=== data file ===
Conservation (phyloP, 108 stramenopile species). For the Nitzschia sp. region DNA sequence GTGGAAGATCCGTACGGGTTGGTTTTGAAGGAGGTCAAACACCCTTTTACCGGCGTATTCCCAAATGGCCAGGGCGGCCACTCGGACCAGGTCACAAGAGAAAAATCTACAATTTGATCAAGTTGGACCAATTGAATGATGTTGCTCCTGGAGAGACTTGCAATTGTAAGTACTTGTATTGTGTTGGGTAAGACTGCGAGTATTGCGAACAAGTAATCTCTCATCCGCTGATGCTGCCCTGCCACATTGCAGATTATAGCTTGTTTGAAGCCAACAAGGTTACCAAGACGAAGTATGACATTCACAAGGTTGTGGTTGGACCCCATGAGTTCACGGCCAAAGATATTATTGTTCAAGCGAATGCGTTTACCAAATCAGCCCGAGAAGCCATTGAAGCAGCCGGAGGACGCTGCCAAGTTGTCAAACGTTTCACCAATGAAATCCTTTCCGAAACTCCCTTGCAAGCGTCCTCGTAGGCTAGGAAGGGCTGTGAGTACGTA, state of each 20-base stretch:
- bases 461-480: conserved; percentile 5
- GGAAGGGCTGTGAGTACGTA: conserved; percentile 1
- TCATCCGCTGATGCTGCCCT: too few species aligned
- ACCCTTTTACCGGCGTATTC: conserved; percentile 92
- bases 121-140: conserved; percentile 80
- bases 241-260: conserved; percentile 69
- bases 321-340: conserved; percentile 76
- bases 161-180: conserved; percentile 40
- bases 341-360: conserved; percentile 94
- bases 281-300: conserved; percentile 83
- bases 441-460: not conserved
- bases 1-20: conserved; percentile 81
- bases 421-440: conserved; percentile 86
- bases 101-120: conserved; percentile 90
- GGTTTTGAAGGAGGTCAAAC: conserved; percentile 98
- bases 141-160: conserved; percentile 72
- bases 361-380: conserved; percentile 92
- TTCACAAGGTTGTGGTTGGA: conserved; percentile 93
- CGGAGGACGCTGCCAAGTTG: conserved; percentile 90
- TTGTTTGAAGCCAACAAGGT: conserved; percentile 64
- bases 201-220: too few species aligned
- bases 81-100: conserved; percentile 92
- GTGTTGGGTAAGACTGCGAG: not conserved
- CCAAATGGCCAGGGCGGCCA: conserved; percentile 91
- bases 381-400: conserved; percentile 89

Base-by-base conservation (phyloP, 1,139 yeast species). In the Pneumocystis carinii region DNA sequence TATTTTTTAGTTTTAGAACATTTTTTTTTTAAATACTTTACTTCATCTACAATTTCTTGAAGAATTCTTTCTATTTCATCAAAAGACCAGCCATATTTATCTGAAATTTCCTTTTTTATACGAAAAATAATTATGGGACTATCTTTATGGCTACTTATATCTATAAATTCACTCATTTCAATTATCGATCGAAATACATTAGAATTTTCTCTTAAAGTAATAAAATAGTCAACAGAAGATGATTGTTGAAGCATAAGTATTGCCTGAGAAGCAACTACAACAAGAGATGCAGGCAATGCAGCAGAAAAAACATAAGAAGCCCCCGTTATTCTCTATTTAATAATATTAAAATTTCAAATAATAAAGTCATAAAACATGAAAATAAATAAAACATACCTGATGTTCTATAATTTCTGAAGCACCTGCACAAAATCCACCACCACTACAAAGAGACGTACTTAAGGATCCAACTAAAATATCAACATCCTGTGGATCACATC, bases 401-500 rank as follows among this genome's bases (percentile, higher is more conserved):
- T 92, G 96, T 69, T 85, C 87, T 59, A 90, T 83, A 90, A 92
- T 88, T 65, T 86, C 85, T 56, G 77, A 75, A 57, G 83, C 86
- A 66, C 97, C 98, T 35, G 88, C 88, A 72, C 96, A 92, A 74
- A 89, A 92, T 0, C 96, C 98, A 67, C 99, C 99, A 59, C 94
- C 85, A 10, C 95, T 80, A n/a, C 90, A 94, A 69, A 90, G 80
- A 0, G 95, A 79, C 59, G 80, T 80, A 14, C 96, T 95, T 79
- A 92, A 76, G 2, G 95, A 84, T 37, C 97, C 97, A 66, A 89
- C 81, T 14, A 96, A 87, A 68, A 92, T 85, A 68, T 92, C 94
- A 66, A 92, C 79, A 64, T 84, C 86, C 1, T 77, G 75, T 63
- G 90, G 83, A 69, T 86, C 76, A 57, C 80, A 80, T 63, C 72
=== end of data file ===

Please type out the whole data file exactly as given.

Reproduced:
Conservation (phyloP, 108 stramenopile species). For the Nitzschia sp. region DNA sequence GTGGAAGATCCGTACGGGTTGGTTTTGAAGGAGGTCAAACACCCTTTTACCGGCGTATTCCCAAATGGCCAGGGCGGCCACTCGGACCAGGTCACAAGAGAAAAATCTACAATTTGATCAAGTTGGACCAATTGAATGATGTTGCTCCTGGAGAGACTTGCAATTGTAAGTACTTGTATTGTGTTGGGTAAGACTGCGAGTATTGCGAACAAGTAATCTCTCATCCGCTGATGCTGCCCTGCCACATTGCAGATTATAGCTTGTTTGAAGCCAACAAGGTTACCAAGACGAAGTATGACATTCACAAGGTTGTGGTTGGACCCCATGAGTTCACGGCCAAAGATATTATTGTTCAAGCGAATGCGTTTACCAAATCAGCCCGAGAAGCCATTGAAGCAGCCGGAGGACGCTGCCAAGTTGTCAAACGTTTCACCAATGAAATCCTTTCCGAAACTCCCTTGCAAGCGTCCTCGTAGGCTAGGAAGGGCTGTGAGTACGTA, state of each 20-base stretch:
- bases 461-480: conserved; percentile 5
- GGAAGGGCTGTGAGTACGTA: conserved; percentile 1
- TCATCCGCTGATGCTGCCCT: too few species aligned
- ACCCTTTTACCGGCGTATTC: conserved; percentile 92
- bases 121-140: conserved; percentile 80
- bases 241-260: conserved; percentile 69
- bases 321-340: conserved; percentile 76
- bases 161-180: conserved; percentile 40
- bases 341-360: conserved; percentile 94
- bases 281-300: conserved; percentile 83
- bases 441-460: not conserved
- bases 1-20: conserved; percentile 81
- bases 421-440: conserved; percentile 86
- bases 101-120: conserved; percentile 90
- GGTTTTGAAGGAGGTCAAAC: conserved; percentile 98
- bases 141-160: conserved; percentile 72
- bases 361-380: conserved; percentile 92
- TTCACAAGGTTGTGGTTGGA: conserved; percentile 93
- CGGAGGACGCTGCCAAGTTG: conserved; percentile 90
- TTGTTTGAAGCCAACAAGGT: conserved; percentile 64
- bases 201-220: too few species aligned
- bases 81-100: conserved; percentile 92
- GTGTTGGGTAAGACTGCGAG: not conserved
- CCAAATGGCCAGGGCGGCCA: conserved; percentile 91
- bases 381-400: conserved; percentile 89

Base-by-base conservation (phyloP, 1,139 yeast species). In the Pneumocystis carinii region DNA sequence TATTTTTTAGTTTTAGAACATTTTTTTTTTAAATACTTTACTTCATCTACAATTTCTTGAAGAATTCTTTCTATTTCATCAAAAGACCAGCCATATTTATCTGAAATTTCCTTTTTTATACGAAAAATAATTATGGGACTATCTTTATGGCTACTTATATCTATAAATTCACTCATTTCAATTATCGATCGAAATACATTAGAATTTTCTCTTAAAGTAATAAAATAGTCAACAGAAGATGATTGTTGAAGCATAAGTATTGCCTGAGAAGCAACTACAACAAGAGATGCAGGCAATGCAGCAGAAAAAACATAAGAAGCCCCCGTTATTCTCTATTTAATAATATTAAAATTTCAAATAATAAAGTCATAAAACATGAAAATAAATAAAACATACCTGATGTTCTATAATTTCTGAAGCACCTGCACAAAATCCACCACCACTACAAAGAGACGTACTTAAGGATCCAACTAAAATATCAACATCCTGTGGATCACATC, bases 401-500 rank as follows among this genome's bases (percentile, higher is more conserved):
- T 92, G 96, T 69, T 85, C 87, T 59, A 90, T 83, A 90, A 92
- T 88, T 65, T 86, C 85, T 56, G 77, A 75, A 57, G 83, C 86
- A 66, C 97, C 98, T 35, G 88, C 88, A 72, C 96, A 92, A 74
- A 89, A 92, T 0, C 96, C 98, A 67, C 99, C 99, A 59, C 94
- C 85, A 10, C 95, T 80, A n/a, C 90, A 94, A 69, A 90, G 80
- A 0, G 95, A 79, C 59, G 80, T 80, A 14, C 96, T 95, T 79
- A 92, A 76, G 2, G 95, A 84, T 37, C 97, C 97, A 66, A 89
- C 81, T 14, A 96, A 87, A 68, A 92, T 85, A 68, T 92, C 94
- A 66, A 92, C 79, A 64, T 84, C 86, C 1, T 77, G 75, T 63
- G 90, G 83, A 69, T 86, C 76, A 57, C 80, A 80, T 63, C 72